Sponsors of defined contribution (DC) plans have less than a year to prepare for sweeping reforms that will make money market funds (MMFs) a far less attractive option for plan participants. Plan sponsors using these popular options should assess how the SEC reforms, along with evolving technical factors and macroeconomic forces, are likely to affect different types of MMFs. Fortunately, if a change is needed, there are several capital preservation alternatives for sponsors to consider – including stable value, short-duration and white label bond strategies.
The SEC reforms, which go into effect next October, will transform key elements that have made MMFs popular since their introduction in the U.S. in 1971. MMFs now have stable net asset values (NAVs) and daily liquidity. The new rules will impose potential liquidity fees and gates on many MMFs and require institutional prime funds to move from fixed to variable net asset values (NAVs). They are a response to the events of September 2008, when the bankruptcy of Lehman Brothers forced the Reserve Primary Fund, the oldest money market fund, to “break the buck” by pricing its shares at 97 cents.
The reforms mark a sea-change in an asset class that has been a staple of DC plans for decades. In PIMCO’s 9th Annual DC Consulting Support and Trends Survey, which captures opinions from 58 U.S. consulting firms that serve over 8,500 clients with DC assets in excess of $3.2 trillion, almost all consultants (98%) believed it important or very important for plan fiduciaries to review the use of MMFs in a DC plan given the pending reforms. The recommendation to review plan options was further underscored this year by a unanimous Supreme Court decision, which implied that trustees have a “continuing duty to monitor trust investments and remove imprudent ones.”
Should plan sponsors decide to make a change, the implementation of reforms in October 2016 doesn’t leave much time.
PIMCO believes that capital preservation strategies – along with global fixed income, inflation-hedging options and global equities – are one of four key pillars of a DC plan’s core investment lineup. Each contributes to ensuring a balanced selection of diversifying asset classes (see Figure 1).
To help ensure long-term, positive outcomes for participants, we think that sponsors should focus on three key goals when deciding on a capital preservation option: 1) liquidity, 2) limited risk to invested principal and 3) generation of real returns to help participants maintain and potentially grow the purchasing power of their retirement assets.
Historically, MMFs have delivered on these objectives. Market dynamics over the past decade, however, have presented headwinds to MMFs that will likely continue. Compressed short-term bond yields, changing supply and demand dynamics, and now next October’s implementation of the SEC’s money market reforms all have eroded the ability of MMFs to deliver on these critical aims.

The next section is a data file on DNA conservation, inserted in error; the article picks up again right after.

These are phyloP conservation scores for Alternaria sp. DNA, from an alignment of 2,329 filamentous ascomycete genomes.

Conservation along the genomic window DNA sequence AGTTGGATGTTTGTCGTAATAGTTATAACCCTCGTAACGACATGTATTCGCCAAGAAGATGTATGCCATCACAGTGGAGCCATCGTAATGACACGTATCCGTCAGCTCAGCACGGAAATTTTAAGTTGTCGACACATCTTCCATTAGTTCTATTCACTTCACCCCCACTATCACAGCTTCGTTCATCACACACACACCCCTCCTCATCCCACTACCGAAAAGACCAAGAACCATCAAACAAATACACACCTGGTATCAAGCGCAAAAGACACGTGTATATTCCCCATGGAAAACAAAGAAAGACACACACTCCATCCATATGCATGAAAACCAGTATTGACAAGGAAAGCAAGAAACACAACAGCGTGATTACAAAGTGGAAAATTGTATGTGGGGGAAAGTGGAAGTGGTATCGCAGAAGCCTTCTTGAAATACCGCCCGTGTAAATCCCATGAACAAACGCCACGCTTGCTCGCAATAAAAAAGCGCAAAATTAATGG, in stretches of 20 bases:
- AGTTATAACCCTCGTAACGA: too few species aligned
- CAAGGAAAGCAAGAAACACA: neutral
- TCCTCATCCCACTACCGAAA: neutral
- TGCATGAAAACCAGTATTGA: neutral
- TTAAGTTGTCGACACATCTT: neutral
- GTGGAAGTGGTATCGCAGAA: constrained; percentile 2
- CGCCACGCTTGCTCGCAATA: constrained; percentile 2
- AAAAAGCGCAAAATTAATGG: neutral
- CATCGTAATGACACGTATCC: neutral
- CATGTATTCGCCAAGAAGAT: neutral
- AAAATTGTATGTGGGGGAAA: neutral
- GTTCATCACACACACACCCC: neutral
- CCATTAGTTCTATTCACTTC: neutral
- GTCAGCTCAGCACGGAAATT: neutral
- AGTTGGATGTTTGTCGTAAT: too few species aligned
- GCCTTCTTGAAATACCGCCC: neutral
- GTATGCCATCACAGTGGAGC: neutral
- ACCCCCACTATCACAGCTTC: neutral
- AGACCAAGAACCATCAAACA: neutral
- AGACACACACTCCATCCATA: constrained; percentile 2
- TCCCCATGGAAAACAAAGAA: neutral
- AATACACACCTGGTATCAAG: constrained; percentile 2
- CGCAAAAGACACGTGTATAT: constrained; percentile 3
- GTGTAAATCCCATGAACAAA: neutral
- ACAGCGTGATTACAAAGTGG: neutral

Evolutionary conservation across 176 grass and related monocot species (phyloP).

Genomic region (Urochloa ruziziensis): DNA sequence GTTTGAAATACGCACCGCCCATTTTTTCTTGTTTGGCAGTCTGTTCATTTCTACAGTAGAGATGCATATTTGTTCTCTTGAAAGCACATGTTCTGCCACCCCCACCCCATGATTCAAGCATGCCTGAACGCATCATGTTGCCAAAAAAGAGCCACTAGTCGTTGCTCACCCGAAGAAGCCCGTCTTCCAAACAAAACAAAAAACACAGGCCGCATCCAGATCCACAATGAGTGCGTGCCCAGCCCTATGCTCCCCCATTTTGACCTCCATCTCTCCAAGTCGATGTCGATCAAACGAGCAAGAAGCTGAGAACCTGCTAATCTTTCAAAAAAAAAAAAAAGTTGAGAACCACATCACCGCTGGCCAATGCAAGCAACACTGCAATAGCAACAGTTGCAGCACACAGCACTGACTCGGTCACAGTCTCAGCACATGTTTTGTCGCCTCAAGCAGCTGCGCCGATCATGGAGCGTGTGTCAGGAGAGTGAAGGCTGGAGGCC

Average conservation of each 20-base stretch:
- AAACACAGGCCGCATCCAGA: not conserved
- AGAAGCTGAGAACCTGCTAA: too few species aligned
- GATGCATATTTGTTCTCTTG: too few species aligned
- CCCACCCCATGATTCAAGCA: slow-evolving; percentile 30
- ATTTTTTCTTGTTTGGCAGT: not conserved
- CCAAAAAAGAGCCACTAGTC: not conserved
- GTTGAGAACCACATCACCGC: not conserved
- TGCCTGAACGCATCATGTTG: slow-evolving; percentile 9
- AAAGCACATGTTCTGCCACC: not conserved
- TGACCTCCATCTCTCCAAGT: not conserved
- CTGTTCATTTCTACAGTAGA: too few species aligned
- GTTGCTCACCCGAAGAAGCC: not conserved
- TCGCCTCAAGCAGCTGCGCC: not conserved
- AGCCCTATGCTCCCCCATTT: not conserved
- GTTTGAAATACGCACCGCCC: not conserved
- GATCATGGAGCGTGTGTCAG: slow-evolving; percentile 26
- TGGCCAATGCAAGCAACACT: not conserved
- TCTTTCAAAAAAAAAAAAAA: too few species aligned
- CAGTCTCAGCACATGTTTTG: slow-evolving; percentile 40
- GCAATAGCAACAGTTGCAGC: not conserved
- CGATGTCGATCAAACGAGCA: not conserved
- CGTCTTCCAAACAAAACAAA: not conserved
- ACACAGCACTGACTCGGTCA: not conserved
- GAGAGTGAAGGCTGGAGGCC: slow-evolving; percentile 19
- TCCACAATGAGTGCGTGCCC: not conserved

What is changing? What do I need to know?
The SEC’s sweeping reforms change structural and operational aspects of MMFs to address risks of investor runs on MMFs, while trying to preserve the benefits of the funds. Some changes, such as enhanced disclosures and strengthened stress testing, may pass unremarked, while others may upend the popularity of MMFs in DC plans.
All institutional prime MMFs, for example, will have floating NAVs in contrast to the current fixed $1 NAV. However, retail MMFs and government MMFs may maintain a $1 NAV, making them more likely to be used in DC plans.
Unfortunately, retail MMFs will be subject to mandatory 1% liquidity fees and possible suspensions of redemptions (i.e., “gates”) for up to 10 days. This has raised concerns over the use of retail MMFs in DC plans, as these limitations are well outside the bounds of traditional participant expectations of MMFs, creating communication and other challenges for sponsors.
The easy choice for a sponsor would seem to be to switch to a government MMF, as these will maintain a $1 NAV, be exempt from mandatory fees, gates and – given ongoing near-zero policy rates – result in an almost imperceptible reduction in current yields.
And many large fund complexes would seem to agree. Over the past 12 months, various MMF managers have worked feverishly to restructure their offerings, with many transitioning much of their institutional and retail MMF offerings to government MMFs, dramatically increasing demand. For instance, the world’s largest MMF recently converted to a government fund. All told, up to $1 trillion in money market fund assets could seek to transition to all- government holdings, according to Crane Data.
However, PIMCO believes this “easy” choice runs no small risk of hitting headwinds, leading to additional difficulties for the industry, sponsors and participants.
Surging demand, shrinking supply